The only solution I see at this time is the replacement of Bevell after he season. Meantime, expect a tough season.

    • art thiel

      Two-time defending NFC champs have a “brutal” OC? C’mon. It’s all about the new kicks (not) on the blocks.

      • 1coolguy

        Art – you know as well as I this team is built on defense and depends on the D to hold the opponent to a low score, allowing the anemic offense to pull out the win. The defense the past few years not only has allowed very few points but has been a leader in turnovers, giving the ball back to the offense.
        Obviously the formula has worked the past few years, yet what is the point of not having an offense that puts up points and takes some of the pressure off the D? This is all with the understanding this O-line is as poor as it is. I suggest there are plenty of routes open to a three step drop that are high percentage alternatives to running the ball.
        The positives I saw in this game were Rawls’ running and the bubble screen was used I believe only once.

        • John M

          I’m wondering how much of the play calling is Carroll’s influence. For all his rah-rah Carroll is a conservative guy, which is pretty standard for coaches with a lot of experience after being burned enough for their moments of flamboyancy. Maybe a different coordinator with a stronger will could convince Carroll to be more creative, but I agree at this time it’s maddening when I know where most of the plays are going and I’m just an armchair critic. If I know the guy that runs the cemetery backhoe knows . . .

  • Dale

    Bevell is death to offense; does he have to make it through the whole season?

    • art thiel

      See above.

  • Gerald Turner

    Bevell is alright. I have seen far worse offensive coordinators. There are few deep passes because the offensive line cannot hold the blocks that long. Do you want to get RW killed? If Bevell had the Cowboys offensive line there would be at least one bomb to Kerse a quarter. And another to Tyler L. And hey, he restrained himself to calling only one bubble screen all game if I remember correctly. Did you see Frank Clark swirling in behind Jimmy in a pickle? That man has a certain Menace about him. Has to have a QB hearing footsteps. Except Arron Rogers of course. He is an alien.

    • art thiel

      You are correct, sir — it’s a a crappy O-line that can only get better.

      • John M

        Regarding the, uh-hum, O-line, nobody heard my screams last April . . .

        • dingle

          That’s because we were too busy preparing for the first-ever World Series appearance by Your Seattle Mariners.

          And those of us who weren’t were to busy trying to drink away the memory of Super Bowl 49.

  • Effzee

    Bevell has so many toys at his disposal that he forgets about things like smash-mouth football. Its just too boring for him. Too bad its so successful. He needs the whole Whiz-Bang thing in order to be happy. Ugh.

    • art thiel

      The leading rushing team the pass three seasons forgets smash-mouth? Talk about short term memory . . .

  • Its onlySports(DavidWakefield)

    So what if it was 6~0 at half time?Its tough to beat any NFL team~period.Its a W despite the offensive flaws.Next monday is no given either. The Lions will be fighting for their season.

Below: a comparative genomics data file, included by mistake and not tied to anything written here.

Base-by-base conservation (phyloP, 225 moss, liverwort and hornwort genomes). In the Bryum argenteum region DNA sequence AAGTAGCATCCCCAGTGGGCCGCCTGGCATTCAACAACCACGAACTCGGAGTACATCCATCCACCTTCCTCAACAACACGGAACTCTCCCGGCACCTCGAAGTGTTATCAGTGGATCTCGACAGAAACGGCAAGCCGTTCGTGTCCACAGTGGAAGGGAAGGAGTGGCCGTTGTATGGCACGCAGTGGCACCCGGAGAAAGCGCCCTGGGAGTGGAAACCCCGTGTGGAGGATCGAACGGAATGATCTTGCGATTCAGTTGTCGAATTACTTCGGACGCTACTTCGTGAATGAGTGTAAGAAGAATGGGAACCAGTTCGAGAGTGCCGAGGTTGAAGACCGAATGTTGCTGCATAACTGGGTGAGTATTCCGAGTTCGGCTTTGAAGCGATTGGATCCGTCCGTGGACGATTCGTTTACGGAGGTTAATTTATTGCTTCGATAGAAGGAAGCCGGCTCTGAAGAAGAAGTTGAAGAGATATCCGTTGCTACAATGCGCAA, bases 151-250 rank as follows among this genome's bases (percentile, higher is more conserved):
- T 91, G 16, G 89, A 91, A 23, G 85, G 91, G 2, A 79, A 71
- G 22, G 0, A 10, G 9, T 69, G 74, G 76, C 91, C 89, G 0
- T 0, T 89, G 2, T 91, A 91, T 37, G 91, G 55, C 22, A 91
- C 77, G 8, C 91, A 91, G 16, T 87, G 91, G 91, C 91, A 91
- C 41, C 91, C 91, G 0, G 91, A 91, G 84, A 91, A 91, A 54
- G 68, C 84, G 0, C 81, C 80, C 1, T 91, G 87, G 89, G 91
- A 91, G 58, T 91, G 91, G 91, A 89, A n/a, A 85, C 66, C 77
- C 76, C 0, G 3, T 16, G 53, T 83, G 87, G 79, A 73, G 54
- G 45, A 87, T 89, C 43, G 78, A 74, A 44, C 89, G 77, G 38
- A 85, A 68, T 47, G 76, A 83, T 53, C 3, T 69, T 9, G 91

There were a couple of fun things about this game. First back to gain 100+yards besides Beast in 3years. A successful maneuver in the “Ram deception”play not to mention I think this was the 1st time Jimmy Graham has won at Century Link in his career. Hay Bennett?Jimmy wasn’t soft at your building this time. Glad to see him contribute to 7 catches. Tied with Kearse for 2nd place in receiving now.Good Hawk win.

    • art thiel

      Good that someone noticed they won.

      • 1coolguy

        Let’s not forget they dropped their first two to good teams: Some college teams can beat the Bears.

    • 1coolguy

      You weren’t watching the same game I was: ONE (1) touchdown by the offense against this Bears team is not a reason to celebrate. This was a miserable offensive display by any measure.

      • Its onlySports(DavidWakefield)

        As Art said?did you notice they won? That Bears Team with Mcmahon and the stifling defense that won the Superbowl?Their offense often sucked too. They are famous by the way.
        If you noticed last year they had a few regrettable games before they got untracked. This may be a similar year. If we end up in the SB again I will take similar.
        I was frustrated at halftime too. They were way better than Chicago and yet…6~0 wasn’t proof in the pudding.
        Then the team proved they have multiple ways to beat you when Lockett took the kick off to the house.
        I guess I must be old school. I still count a 3~0 win as a great day for the defense and a W is always reason to be happy. So 26~0?Just cant bash them too much. Hopefully they (offense) jell soon for all of us. We have to catch Green Bay in the home field thing.

  • Bayview Herb

    If the other team knows you are going to fun, they stack up the line of scrimmage. They then blitz on 3rd down. The first half the coaches played it too conservative, didn’t allow Wilson to loosen the offense up. If they continue to do this they will lose a lot of games.

    • art thiel

      They’re throwing more now they they ever have under Carroll.

  • 1coolguy

    Here are the first 3 OC ranking sites I pulled up:
    Bevell is not in this ranking
    http://www.nfl.com/news/story/0ap3000000498248/article/todd-haley-norv-turner-among-top-10-offensive-coordinators
    Bevell is not in this ranking
    http://www.sportingnews.com/list/4635405-2015-nfl-power-rankings-offseason-race-super-bowl-50-patriots-seahawks-cowboys-steelers
    Bevell is ranked #9
    http://bleacherreport.com/articles/1673538-ranking-every-offensive-coordinator-in-the-nfl-today/page/24

    I suggest given what we see every week and the results of these 3 rankings that Bevell simply does not fit the Hawks as a top performer. Why he is still with the organization I do not know. The Super Bowl teams were led by the defense, not the offense.

  • Warchild_70

    A win is ah ah a WIN!! Regardless how the OL let Russell get dribbled like a power forward on the Celtics does to the Basketball I like how he responded by feeding Rawls and catching the Bears napping with Kearse and Graham. I know it was Da Bears but they did hold us to two kicks from the deadliest kicker in this century so how bout mixing it up some more Derrell? After nap time the Hawks finally worked up enough sweat to run over those hapless Bears. Bravo Zulus to no-e on the return, Rawls 100 yarder and welcome to the CLINK Jimmy, now ya thinkin’ with yer dipstick, Jimmy!! GO HAWKS!!